What is DeFi?
For an apt to be considered “DeFi”, ideally you should be able to answer “yes” to most or all the following questions:
- Does the app provide a financial service, as we can see in traditional markets (swaps, interest, loans, funds, etc.)? Does the service benefit us?
- Do I need a non-custodial wallet to connect to the app (Metamask, Argent, Trust, etc.)?
- Do I have 100% control of my funds using this wallet (Personal Finance)?
- When connecting to the app, do I avoid contact with any intermediary person/institution by trading only through smart contracts (Financial Freedom)?
- Can I use the app without having to do KYC (Know Your Customer) procedures?
- There are no regional restrictions for use, right?
DeFi Protocols and Applications
The biggest differences of Decentralized Apps (DApps) from centralized apps:
- Our funds are always under our control and we ask for permission to invest in any app via a non-custodial wallet.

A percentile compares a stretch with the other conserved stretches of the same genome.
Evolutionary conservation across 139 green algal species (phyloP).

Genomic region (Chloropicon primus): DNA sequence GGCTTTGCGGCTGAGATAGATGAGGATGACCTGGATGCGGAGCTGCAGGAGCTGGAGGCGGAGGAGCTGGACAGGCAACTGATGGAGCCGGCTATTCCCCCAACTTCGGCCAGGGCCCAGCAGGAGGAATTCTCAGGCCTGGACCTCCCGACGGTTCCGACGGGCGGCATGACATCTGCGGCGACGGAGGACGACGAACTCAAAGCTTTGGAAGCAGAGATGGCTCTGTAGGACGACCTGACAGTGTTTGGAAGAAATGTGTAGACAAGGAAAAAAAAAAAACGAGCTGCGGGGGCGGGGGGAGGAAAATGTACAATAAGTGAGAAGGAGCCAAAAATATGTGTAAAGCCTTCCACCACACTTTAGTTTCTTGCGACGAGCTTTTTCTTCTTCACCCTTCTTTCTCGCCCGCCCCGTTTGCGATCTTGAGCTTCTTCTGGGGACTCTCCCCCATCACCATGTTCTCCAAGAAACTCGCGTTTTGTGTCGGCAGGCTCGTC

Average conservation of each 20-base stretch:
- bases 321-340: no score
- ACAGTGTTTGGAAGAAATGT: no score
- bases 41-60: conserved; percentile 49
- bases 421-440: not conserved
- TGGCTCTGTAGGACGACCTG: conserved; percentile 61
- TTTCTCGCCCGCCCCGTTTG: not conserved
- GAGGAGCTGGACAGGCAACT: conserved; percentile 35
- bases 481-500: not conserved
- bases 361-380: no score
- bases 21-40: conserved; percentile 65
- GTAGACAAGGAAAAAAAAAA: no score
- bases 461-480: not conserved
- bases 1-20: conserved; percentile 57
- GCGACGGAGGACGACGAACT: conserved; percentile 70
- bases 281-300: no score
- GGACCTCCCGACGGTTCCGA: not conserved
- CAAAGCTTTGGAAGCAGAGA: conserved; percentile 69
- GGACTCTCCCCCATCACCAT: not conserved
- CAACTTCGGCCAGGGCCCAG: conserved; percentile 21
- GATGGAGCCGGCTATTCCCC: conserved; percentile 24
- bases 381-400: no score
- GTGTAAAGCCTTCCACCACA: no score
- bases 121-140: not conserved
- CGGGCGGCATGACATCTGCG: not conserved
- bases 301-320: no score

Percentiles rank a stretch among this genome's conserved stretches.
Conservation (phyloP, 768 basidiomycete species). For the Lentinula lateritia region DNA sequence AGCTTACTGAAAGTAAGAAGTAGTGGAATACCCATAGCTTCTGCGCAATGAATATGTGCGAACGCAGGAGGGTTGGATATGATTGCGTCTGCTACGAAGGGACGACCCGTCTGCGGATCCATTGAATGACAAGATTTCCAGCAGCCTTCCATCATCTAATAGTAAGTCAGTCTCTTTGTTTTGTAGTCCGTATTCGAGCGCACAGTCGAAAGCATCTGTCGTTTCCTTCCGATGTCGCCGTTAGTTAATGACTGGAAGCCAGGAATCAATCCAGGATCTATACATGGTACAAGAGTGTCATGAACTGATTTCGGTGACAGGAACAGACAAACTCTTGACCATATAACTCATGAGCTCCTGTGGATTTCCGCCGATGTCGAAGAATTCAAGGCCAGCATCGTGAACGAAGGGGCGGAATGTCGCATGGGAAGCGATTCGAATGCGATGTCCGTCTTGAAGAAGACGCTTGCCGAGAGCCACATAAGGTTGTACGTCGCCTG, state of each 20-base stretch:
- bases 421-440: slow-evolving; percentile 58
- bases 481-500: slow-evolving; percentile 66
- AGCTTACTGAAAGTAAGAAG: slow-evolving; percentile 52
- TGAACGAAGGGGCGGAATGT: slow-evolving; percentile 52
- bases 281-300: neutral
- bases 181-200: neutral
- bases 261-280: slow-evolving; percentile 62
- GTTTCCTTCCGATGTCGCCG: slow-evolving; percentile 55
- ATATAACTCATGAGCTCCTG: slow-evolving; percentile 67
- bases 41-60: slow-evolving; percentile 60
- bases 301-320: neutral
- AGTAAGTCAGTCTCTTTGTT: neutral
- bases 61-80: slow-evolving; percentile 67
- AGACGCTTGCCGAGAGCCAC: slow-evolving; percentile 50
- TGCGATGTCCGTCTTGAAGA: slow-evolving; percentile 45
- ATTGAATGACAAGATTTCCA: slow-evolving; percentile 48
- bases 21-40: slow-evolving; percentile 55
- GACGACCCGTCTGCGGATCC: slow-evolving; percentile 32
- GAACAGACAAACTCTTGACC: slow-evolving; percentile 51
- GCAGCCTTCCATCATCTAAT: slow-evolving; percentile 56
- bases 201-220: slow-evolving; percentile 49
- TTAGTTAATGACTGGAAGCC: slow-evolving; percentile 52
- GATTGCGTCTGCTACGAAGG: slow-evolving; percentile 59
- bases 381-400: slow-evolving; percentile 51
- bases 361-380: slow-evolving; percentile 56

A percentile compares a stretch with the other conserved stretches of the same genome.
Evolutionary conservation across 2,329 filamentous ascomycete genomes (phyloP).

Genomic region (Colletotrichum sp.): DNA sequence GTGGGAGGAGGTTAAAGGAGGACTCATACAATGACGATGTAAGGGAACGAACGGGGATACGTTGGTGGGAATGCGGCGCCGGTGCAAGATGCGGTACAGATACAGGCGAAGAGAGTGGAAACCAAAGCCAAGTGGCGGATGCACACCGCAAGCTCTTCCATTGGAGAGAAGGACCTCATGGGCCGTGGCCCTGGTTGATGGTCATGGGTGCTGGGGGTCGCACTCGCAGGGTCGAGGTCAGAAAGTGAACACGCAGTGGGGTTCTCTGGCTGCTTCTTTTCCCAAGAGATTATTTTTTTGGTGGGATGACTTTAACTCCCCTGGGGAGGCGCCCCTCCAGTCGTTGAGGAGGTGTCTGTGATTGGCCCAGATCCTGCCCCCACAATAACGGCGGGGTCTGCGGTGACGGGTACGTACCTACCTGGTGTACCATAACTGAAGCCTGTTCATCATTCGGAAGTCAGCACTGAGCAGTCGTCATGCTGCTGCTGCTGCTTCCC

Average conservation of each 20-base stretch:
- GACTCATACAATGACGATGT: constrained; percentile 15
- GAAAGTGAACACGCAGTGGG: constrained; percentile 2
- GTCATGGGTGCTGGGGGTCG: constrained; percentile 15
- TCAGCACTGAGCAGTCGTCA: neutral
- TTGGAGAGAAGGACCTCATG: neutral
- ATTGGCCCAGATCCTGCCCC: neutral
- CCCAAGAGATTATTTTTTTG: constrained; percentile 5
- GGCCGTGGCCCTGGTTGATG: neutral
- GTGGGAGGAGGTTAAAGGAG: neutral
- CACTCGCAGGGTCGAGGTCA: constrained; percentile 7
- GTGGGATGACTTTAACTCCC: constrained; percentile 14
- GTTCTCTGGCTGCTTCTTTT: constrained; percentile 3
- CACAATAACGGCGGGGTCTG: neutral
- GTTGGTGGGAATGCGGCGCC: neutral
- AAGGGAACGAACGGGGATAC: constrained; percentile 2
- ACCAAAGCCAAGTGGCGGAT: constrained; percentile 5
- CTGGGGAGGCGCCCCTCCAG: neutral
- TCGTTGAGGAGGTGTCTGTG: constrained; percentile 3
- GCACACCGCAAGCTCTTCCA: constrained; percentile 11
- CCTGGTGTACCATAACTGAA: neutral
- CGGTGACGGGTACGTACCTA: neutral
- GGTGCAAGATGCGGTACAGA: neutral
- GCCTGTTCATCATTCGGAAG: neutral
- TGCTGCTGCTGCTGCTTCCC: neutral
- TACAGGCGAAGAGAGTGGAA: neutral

- One of the biggest differences from centralized apps is that the app (platform/protocol) runs on a completely decentralized blockchain, meaning that it is not controlled by any central entity. In this case, the administrative tasks that we call managers in traditional finance are delegated to smart contracts, i.e. code.
- All transactions are finalized, meaning they cannot be changed by anyone, and can be transparently tracked by everyone.
Apps, in the DeFi whirled, allow us, the users, to invest in financial instruments (earning returns, lending, insurance) that are completely under our control and without the need for any intermediaries.
Decentralized Finance aims to offer financial democracy and freedom by eliminating the risks of intermediaries and centralized systems that we are used to, as well as providing advantages such as drastically reduced costs.
DeFi Use Cases: